BY TRONE DOWD
The Latin American Cultural Center of Queens is a nonprofit organization dedicated to preserving and proliferating the Hispanic heritage through arts and culture. Established in 1993, the group’s mission is aimed at meeting the cultural needs of the Latin community in New York City’s largest borough, Queens.
LACCQ was the brainchild of a number of concerned Latino leaders in the Queens community who worried about their rich culture’s dying out in American society. Despite the very diverse populace of the borough, the lack of Latino arts and cultural organizations was staggering. While this absence continued in Queens neighborhoods, the number of Latino troubled youths growing up without a connection to their unique cultural past, grew. LACCQ hoped to change that.
“Our goal is to provide high-quality educational, cultural and arts experiences that are free of charge and open to the general public regardless of age, race, ethnic background, sexual preference, economic status, disability or religion,” LACCQ President Nayibe Núñez-Berger told the PRESS of Southeast Queens.
According to the organization’s website, LACCQ has three distinct goals: strengthening the collective identity of Latinos in America through the preservation and celebration of their cultural legacy, nurturing a cultural pluralism by seeking and fostering opportunities for cooperation and cultural exchange with other ethnic groups, and encouraging Latino Americans to participate actively in the civic and political lives of American society and contribute to the advancement of their new homeland.
Núñez-Berger has led this initiative from the front lines. Born in the South American country of Colombia, she has spent most of her life here in Queens. She initially moved to Queens in 1962. She studied social work at Stony Brook University, graduating in 1981. She has since had a successful career in the field, even owning her own practice for more than 25 years.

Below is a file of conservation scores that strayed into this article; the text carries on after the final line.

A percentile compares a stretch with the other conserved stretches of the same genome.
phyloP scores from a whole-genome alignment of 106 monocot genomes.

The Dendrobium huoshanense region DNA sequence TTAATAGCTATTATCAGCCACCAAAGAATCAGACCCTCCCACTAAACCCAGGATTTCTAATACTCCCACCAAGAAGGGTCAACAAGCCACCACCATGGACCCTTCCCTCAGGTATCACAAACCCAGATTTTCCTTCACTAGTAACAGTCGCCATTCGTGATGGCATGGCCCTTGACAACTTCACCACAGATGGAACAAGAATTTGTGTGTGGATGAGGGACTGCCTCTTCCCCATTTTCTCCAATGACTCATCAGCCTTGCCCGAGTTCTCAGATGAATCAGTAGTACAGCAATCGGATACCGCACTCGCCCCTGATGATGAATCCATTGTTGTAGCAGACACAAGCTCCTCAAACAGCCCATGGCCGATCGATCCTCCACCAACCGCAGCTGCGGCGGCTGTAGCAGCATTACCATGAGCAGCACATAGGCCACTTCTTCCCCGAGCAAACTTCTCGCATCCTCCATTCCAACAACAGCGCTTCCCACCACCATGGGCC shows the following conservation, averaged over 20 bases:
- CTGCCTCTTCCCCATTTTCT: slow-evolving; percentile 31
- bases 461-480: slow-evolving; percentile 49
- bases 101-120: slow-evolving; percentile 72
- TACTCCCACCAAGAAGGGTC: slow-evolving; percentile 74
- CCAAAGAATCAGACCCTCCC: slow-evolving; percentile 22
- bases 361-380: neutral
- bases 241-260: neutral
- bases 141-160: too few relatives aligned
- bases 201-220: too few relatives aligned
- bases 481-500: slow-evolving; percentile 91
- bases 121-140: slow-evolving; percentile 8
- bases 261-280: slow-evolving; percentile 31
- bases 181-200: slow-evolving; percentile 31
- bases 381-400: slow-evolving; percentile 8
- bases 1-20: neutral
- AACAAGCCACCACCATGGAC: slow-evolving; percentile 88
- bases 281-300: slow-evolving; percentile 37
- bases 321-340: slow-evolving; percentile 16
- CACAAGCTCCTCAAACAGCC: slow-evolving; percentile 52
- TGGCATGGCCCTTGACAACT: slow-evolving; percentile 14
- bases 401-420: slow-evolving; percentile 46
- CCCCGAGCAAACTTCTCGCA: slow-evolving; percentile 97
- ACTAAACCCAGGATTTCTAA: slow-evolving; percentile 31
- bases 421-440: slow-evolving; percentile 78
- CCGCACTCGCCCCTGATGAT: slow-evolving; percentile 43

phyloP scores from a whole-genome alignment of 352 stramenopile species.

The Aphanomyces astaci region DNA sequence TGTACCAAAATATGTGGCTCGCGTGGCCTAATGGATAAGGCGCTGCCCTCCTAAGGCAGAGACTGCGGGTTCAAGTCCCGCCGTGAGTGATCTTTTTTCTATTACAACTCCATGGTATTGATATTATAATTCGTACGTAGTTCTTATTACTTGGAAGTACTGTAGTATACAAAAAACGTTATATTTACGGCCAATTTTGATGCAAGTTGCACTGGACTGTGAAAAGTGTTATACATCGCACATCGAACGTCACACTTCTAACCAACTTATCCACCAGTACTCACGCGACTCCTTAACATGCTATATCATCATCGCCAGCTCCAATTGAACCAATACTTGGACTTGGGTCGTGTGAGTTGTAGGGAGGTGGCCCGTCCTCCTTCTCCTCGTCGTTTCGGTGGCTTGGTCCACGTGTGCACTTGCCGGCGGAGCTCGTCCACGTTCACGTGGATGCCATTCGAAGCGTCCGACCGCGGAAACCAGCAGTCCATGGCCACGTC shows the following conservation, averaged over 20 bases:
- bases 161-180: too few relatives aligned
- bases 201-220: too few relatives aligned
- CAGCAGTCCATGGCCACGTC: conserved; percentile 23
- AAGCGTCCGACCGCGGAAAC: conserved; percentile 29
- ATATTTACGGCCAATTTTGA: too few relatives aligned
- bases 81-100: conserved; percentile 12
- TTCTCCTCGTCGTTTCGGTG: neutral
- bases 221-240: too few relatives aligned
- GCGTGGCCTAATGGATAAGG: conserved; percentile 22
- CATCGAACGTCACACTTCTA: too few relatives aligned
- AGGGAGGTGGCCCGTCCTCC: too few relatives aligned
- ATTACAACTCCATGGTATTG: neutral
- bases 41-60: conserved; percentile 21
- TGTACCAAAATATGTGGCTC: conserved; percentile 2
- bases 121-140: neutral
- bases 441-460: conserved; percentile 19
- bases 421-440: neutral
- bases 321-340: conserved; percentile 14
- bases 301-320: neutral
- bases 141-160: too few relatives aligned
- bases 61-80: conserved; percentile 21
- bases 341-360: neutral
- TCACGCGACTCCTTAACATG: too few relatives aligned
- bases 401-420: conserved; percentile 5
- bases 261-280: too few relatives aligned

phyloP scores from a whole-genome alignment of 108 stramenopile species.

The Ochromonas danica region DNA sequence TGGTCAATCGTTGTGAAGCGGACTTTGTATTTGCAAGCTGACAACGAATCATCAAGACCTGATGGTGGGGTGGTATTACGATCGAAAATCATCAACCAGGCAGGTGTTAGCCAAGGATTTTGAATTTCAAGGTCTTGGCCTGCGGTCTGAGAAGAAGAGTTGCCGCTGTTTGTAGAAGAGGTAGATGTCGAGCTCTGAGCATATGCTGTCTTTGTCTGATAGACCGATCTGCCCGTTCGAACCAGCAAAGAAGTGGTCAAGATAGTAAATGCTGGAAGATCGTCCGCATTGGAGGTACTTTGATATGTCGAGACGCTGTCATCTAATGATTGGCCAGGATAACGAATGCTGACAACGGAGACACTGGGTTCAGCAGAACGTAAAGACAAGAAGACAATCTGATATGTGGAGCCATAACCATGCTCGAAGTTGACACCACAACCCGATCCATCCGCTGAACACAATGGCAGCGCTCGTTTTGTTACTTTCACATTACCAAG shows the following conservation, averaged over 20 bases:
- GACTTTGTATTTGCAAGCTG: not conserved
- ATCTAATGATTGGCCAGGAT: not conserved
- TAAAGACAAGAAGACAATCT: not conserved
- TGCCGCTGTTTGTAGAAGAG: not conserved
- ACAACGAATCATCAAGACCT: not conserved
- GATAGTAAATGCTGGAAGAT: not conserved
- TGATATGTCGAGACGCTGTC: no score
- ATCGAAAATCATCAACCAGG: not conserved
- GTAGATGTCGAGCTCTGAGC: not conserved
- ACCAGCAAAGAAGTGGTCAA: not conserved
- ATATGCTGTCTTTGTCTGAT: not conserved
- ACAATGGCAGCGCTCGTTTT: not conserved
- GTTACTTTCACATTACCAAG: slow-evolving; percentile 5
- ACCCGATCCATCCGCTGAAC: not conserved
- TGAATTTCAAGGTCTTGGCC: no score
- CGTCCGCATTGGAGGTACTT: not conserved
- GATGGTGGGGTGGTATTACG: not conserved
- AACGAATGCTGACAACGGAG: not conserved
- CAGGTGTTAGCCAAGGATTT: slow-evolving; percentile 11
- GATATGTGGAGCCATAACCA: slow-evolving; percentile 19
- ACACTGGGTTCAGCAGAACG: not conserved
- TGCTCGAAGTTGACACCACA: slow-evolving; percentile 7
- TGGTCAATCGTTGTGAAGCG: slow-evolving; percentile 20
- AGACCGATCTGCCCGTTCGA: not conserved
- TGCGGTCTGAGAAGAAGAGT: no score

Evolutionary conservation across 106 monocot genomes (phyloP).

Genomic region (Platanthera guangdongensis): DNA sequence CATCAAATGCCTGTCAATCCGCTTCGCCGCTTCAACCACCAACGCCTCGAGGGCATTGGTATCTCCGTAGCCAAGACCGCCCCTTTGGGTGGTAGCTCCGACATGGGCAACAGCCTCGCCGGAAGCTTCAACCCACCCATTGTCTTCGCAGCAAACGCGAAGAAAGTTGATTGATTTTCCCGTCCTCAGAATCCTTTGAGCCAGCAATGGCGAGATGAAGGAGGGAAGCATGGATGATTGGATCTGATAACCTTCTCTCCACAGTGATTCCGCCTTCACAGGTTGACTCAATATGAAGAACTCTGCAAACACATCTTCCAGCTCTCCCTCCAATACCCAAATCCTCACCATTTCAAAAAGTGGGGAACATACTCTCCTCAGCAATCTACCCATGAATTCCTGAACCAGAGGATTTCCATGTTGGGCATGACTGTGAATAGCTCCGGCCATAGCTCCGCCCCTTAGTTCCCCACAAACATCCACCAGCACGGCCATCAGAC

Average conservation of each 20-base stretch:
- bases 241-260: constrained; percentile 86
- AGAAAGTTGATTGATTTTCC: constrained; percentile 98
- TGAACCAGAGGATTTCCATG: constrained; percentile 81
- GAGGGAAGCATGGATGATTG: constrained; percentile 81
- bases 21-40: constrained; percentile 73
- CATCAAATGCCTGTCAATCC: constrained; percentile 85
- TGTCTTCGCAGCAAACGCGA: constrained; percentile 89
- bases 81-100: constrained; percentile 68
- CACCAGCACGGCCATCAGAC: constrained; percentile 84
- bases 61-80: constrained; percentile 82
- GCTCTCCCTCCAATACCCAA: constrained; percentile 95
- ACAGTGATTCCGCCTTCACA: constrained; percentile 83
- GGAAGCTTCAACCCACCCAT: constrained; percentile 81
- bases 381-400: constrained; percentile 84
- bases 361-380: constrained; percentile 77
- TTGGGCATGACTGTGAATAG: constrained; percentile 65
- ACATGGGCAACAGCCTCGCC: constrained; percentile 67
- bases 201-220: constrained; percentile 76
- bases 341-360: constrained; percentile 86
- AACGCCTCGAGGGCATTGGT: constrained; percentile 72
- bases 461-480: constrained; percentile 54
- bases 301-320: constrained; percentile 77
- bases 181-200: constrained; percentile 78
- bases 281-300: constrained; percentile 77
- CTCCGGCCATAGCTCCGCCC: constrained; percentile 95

But over the years, Núñez-Berger’s passion for the arts always remained central to her heart. While furthering her career in social work, she has stayed involved in the Queens arts scene, especially as it pertains to the Latino community. She is a founding member and president of the board of directors of the Latin American Cultural Center of Queens and co-founder of the Queens Theatre in the Park. In addition, as past president and member of the Advisory Board of the Queens Council on the Arts and former member of the board of trustees of the Queens Museum of Art, she has been a strong advocate for Hispanic arts and emerging artists. Her involvement in the Queens cultural scene has benefited LACCQ well as it has collaborated with many other organizations including the Queens Museum of Queens, the New York Hall of Science, the Queens Theatre in the Park, the Queens Botanical Garden and the Queens Jewish Center.
“With these partnerships the Center brings new audiences to these institutions and the Center exposes our community to a variety of cultural organizations,” Núñez-Berger said.
Of everything that LACCQ has been able to accomplish over the years, Núñez-Berger said that helping Latinos assimilate to their new homes has been its proudest accomplishment.
“For the last 13 years we have assisted hundreds of individuals to become English proficient, to pass the U.S. citizenship test and become citizens of the United States,” she said. “We also provide information and guidance about community social services.”
“We are [also] very proud of serving the community and to have grateful parents thanking us for exposing their children to cultural activities such as Posadas, Three Kings, Hispanic Heritage, and art classes. These individuals let us know that they are able to take advantage of our programs because they are free.”
The Latin American Cultural Center is located at 120-55 Queens Blvd. in Jamaica.